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FL flooding: A river runs through it

River front properties become river properties as Florida reels from 10,000 flood-damaged homes -- half may be uninsured

BY VICKI DESORMIER | GENEVA, FL | September 6, 2008

When Carolyn Wisdom bought her home near the St. Johns River she never dreamed the river would one day swirl into her home.

"We have water coming up into the house from the river and from the road," said Wisdom. Her house usually sits 10 feet above the St. Johns River near Lake Harney in eastern Seminole County.

But it could be worse.

The river now runs right through a neighbor's house, she explained. That family is living on the second floor of the home and leaves by canoe when they have to go out. Their truck is parked several blocks away from the flooding.

Both homes are among the more than 10,000 homes flooded following Tropical Storm Fay three weeks ago. Less than half of the homeowners are thought to have adequate insurance to cope with the damage.

The seemingly never-ending series of tropical storms continue to plague Florida residents already reeling from record flooding.

When Tropical Storm Hanna came ashore early Saturday morning near the North Carolina South Carolina border, the storm dropped several more inches of rain in northern Florida Friday.

With the new rain, the St. Johns River, which cuts a 310 mile path through the center of the state with headwaters in southern Brevard County, will probably not crest this weekend as was predicted.

Fast moving rainstorms associated with Tropical Storm Hanna added more water to the already swollen river and its tributaries. The crest will probably come at the beginning of the week.

A great number of those uninsured or underinsured homes are in Lee County. Volunteer organizations are focusing much of their attention there.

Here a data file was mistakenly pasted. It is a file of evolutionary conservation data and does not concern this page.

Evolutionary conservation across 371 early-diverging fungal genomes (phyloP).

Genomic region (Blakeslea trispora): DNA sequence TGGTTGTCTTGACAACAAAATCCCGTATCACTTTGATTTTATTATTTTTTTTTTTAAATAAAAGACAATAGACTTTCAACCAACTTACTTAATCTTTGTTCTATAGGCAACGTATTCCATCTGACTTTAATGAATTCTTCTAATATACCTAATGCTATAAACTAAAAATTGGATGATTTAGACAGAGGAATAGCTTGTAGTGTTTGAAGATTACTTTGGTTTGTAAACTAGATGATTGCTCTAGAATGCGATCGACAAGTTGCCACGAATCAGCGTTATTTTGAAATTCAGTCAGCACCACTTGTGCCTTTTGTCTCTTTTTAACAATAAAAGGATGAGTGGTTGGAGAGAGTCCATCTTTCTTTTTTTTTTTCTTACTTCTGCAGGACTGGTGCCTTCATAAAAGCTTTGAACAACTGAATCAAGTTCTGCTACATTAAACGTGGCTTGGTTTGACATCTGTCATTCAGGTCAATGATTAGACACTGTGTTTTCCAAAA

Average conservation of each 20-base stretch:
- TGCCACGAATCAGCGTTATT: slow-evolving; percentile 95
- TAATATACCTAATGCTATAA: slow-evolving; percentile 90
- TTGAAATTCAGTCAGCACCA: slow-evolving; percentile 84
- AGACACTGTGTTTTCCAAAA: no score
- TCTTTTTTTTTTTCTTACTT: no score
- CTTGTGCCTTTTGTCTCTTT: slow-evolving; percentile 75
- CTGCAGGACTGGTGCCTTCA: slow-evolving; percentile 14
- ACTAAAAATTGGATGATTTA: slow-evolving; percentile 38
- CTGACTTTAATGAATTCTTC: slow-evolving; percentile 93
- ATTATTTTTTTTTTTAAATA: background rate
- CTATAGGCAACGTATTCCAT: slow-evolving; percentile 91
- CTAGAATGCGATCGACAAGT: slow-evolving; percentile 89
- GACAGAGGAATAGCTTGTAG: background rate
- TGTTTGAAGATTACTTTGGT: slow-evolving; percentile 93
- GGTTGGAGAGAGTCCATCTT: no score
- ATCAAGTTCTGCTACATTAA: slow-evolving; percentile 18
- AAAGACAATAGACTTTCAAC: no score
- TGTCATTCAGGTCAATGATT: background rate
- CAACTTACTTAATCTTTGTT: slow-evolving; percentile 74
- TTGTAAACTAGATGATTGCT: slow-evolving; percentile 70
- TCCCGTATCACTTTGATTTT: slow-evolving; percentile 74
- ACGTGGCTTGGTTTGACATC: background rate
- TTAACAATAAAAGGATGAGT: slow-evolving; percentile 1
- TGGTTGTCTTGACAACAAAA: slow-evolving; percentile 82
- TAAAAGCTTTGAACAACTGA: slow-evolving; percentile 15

Paul Morrison of the American Red Cross said their first priority is the shelter for victims of Fay in Lee County in southwest Florida. There are now 500 people many of them migrant families still being housed at that shelter. The Rev. Marcus Hepburn, a director of Catholic Charities and chair of the Florida VOAD, said his organization is planning to do crisis counseling in Lee County.

Presbyterian Disaster Assistance reported it is is working in St. Lucie County to clean up flooded homes. They have a home to house volunteers who are willing to go to the area to do the work.

Cicero Hartsfield of Volunteer Florida said flood buckets are still needed for many whose homes were damaged by the flooding caused by Fay. In the area of DeBary in Volusia County there is a need for both more buckets and more volunteers to help with the clean up.

The Salvation Army is still providing meals in Brevard, said Army coordinator Garvil Wike.


Related Topics:

Solutions for flood insurance

How US flood insurance works

Atlantic storm morphs into Javier


More links on Flooding

More links on Tropical Storms

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